Part 2 – Using System architecture to Discover what the requirements should be.
What has system architecture got to do with requirements? This was the first question in this series written by Hillary Sillitto. This time he will continue with the first steps down the ladder taking about enterprise and operational needs.
System requirements don’t appear by magic.
They’re developed from stakeholder needs, and by understanding how the system will be used in its operational context to produce the desired effects. To do this, we work on Steps 1 and 2, the Enterprise and Operational Perspectives.
“Who cares, and why?” is the question we answer with Step 1, the enterprise perspective. This is about identifying the stakeholders, what their concerns are, and which parts of the system lifecycle they’re involved in.
This helps us organise the stakeholder requirements, understand which apply to each lifecycle phase, and identify who needs to be involved when requirements are in conflict and we need to negotiate a compromise. The outputs of this “step” are the stakeholder map, and the agreed purpose, context and measures of effectiveness for the system.
“How will the system be used?” is the question addressed by Step 2, the operational perspective. The answer gives us the context for requirements, so we can interpret them properly.
To develop the operational perspective we look at a series of “mission threads”, which describe the end to end user experience involving our system.
Why “end to end”? Surely, we’re only interested in the inputs and outputs of our system? But first we need to work out what these should be! To do that, we need to understand how the system will interact with its wider environment, its “operational context”. And if we want to give the best possible customer experience, these interactions need to be as seamless as possible. To achieve this, we need an end-to-end understanding of the typical “customer journeys” or “mission threads” our system is involved in.
If our system is an airport, we might think the boundary is the airport perimeter. But for the passenger, the user experience starts with planning the trip, checking timetables and booking the flight; and it doesn’t finish til they’re at the destination, and perhaps only when they have filed their expense claim and paid their credit card bill. If we understand this whole journey, we’ll design a better, and better-connected, airport.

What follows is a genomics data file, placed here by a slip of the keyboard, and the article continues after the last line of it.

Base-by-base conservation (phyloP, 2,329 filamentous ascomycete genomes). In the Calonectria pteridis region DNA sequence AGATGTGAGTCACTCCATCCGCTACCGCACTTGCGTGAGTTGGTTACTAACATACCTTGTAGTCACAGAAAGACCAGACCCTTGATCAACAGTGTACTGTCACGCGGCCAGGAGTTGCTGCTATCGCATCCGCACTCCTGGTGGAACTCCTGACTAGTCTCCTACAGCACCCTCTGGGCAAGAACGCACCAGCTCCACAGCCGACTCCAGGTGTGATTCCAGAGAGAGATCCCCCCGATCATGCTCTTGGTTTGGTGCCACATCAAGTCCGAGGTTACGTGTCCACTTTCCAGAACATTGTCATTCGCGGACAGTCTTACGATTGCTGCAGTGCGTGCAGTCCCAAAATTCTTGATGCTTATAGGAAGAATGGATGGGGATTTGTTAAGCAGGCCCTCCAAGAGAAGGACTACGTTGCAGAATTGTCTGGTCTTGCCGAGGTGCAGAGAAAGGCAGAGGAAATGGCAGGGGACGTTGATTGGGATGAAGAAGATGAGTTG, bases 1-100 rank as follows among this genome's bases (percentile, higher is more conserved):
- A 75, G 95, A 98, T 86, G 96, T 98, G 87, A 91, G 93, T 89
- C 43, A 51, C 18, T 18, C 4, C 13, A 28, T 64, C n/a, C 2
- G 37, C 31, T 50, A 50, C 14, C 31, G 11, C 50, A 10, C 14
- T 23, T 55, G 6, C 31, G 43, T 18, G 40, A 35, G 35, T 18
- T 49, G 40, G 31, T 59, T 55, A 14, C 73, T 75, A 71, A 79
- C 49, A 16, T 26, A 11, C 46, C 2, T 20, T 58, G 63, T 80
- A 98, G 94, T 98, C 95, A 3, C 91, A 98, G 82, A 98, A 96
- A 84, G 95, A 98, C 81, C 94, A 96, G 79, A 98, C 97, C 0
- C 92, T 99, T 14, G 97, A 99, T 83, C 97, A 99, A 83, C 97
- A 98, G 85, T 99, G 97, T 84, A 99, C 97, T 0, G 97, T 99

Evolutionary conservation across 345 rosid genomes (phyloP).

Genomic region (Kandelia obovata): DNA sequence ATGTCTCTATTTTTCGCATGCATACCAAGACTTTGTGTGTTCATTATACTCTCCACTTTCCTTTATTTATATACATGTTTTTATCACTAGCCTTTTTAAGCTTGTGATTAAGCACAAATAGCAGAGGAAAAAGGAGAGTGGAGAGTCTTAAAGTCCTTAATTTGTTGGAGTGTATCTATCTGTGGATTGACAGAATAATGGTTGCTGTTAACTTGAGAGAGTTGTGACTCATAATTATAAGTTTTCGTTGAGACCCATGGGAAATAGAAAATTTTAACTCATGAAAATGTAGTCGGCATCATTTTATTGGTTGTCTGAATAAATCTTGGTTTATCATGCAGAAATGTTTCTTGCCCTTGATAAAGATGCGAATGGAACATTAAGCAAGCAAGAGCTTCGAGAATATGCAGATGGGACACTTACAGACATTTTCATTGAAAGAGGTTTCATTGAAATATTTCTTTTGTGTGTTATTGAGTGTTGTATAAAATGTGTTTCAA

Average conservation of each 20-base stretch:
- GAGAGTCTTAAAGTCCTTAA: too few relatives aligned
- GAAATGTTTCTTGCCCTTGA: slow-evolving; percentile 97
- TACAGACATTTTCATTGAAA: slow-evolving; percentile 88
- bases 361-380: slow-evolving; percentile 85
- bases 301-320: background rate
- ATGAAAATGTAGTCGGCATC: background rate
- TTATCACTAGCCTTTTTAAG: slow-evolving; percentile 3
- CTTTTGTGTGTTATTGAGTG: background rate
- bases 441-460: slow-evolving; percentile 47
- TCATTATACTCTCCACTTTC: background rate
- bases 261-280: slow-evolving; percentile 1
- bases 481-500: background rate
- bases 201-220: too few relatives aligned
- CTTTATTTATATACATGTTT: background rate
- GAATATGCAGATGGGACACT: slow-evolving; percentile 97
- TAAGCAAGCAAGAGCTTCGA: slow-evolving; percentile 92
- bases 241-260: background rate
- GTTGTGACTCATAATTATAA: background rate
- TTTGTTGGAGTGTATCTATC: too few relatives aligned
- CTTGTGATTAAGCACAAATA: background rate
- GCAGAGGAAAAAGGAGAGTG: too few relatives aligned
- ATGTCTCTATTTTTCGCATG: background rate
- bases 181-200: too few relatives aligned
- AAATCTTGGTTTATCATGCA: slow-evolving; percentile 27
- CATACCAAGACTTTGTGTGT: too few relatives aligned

And then there are a whole lot of other important “mission threads” for other stakeholders. How do the airport staff get into work in time to greet the first passengers? How do the crew get to the plane, and sort out their flight plan? Where do taxis go after dropping off the passenger, and where do they wait til they can come in and pick up another fare? This collection of mission threads forms the basis of what is often referred to as the “operational concept” or “concept of use” for the system, and is the basis for working out the key requirements and performance measures.
The concept of use also answers some very important, more detailed, questions about the requirements. Which requirements need to be met simultaneously, which could be covered by different system states or configurations, or at different lifecycle stages? A plane only needs to have its undercarriage down when it’s on the ground; we may only need to connect to test equipment in maintenance mode; recycling requirements need to be satisfied at the end of life. We need to understand the degree of concurrency – how many simultaneous users, how many simultaneous threats might the system have to deal with? How quickly do we need to switch between one state and another? Which external systems does our system have to interface to, and why? Do all the interfaces need to be active at the same time, or can we switch between them?
Previous post in this series on Architecture
This post is part of a series on architecure and requirements by Hillary Sillitto. You can read the previous post or his personal bio here:
Next post in this series
Next post will continue to discover the relations between architecture and requirements and focus on the system itself..
See you then!